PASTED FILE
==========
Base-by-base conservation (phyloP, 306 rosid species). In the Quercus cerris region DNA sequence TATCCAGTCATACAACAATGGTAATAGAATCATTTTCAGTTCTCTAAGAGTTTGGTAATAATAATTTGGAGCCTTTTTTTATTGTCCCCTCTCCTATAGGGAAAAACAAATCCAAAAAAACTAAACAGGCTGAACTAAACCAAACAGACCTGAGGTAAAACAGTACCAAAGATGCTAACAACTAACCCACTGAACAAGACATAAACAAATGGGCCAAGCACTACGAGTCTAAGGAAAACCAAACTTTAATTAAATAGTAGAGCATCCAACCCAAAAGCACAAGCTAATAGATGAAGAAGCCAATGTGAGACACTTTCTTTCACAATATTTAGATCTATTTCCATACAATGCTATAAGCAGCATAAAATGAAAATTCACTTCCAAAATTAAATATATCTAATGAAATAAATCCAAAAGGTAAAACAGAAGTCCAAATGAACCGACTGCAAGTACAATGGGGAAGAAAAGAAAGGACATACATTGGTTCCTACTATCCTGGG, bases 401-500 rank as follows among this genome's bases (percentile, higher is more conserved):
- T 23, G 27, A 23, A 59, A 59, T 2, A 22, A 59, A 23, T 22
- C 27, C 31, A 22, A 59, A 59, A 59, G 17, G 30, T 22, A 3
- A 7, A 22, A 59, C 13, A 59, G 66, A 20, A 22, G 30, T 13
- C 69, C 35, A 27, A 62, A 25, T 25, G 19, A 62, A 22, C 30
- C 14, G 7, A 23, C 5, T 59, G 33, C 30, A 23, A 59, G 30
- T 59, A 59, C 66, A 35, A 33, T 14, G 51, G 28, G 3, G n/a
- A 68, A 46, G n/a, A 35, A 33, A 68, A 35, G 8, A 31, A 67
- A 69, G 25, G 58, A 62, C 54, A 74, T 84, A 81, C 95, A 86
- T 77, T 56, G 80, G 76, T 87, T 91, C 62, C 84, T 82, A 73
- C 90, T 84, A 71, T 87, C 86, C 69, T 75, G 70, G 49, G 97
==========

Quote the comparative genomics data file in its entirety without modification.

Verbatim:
Base-by-base conservation (phyloP, 306 rosid species). In the Quercus cerris region DNA sequence TATCCAGTCATACAACAATGGTAATAGAATCATTTTCAGTTCTCTAAGAGTTTGGTAATAATAATTTGGAGCCTTTTTTTATTGTCCCCTCTCCTATAGGGAAAAACAAATCCAAAAAAACTAAACAGGCTGAACTAAACCAAACAGACCTGAGGTAAAACAGTACCAAAGATGCTAACAACTAACCCACTGAACAAGACATAAACAAATGGGCCAAGCACTACGAGTCTAAGGAAAACCAAACTTTAATTAAATAGTAGAGCATCCAACCCAAAAGCACAAGCTAATAGATGAAGAAGCCAATGTGAGACACTTTCTTTCACAATATTTAGATCTATTTCCATACAATGCTATAAGCAGCATAAAATGAAAATTCACTTCCAAAATTAAATATATCTAATGAAATAAATCCAAAAGGTAAAACAGAAGTCCAAATGAACCGACTGCAAGTACAATGGGGAAGAAAAGAAAGGACATACATTGGTTCCTACTATCCTGGG, bases 401-500 rank as follows among this genome's bases (percentile, higher is more conserved):
- T 23, G 27, A 23, A 59, A 59, T 2, A 22, A 59, A 23, T 22
- C 27, C 31, A 22, A 59, A 59, A 59, G 17, G 30, T 22, A 3
- A 7, A 22, A 59, C 13, A 59, G 66, A 20, A 22, G 30, T 13
- C 69, C 35, A 27, A 62, A 25, T 25, G 19, A 62, A 22, C 30
- C 14, G 7, A 23, C 5, T 59, G 33, C 30, A 23, A 59, G 30
- T 59, A 59, C 66, A 35, A 33, T 14, G 51, G 28, G 3, G n/a
- A 68, A 46, G n/a, A 35, A 33, A 68, A 35, G 8, A 31, A 67
- A 69, G 25, G 58, A 62, C 54, A 74, T 84, A 81, C 95, A 86
- T 77, T 56, G 80, G 76, T 87, T 91, C 62, C 84, T 82, A 73
- C 90, T 84, A 71, T 87, C 86, C 69, T 75, G 70, G 49, G 97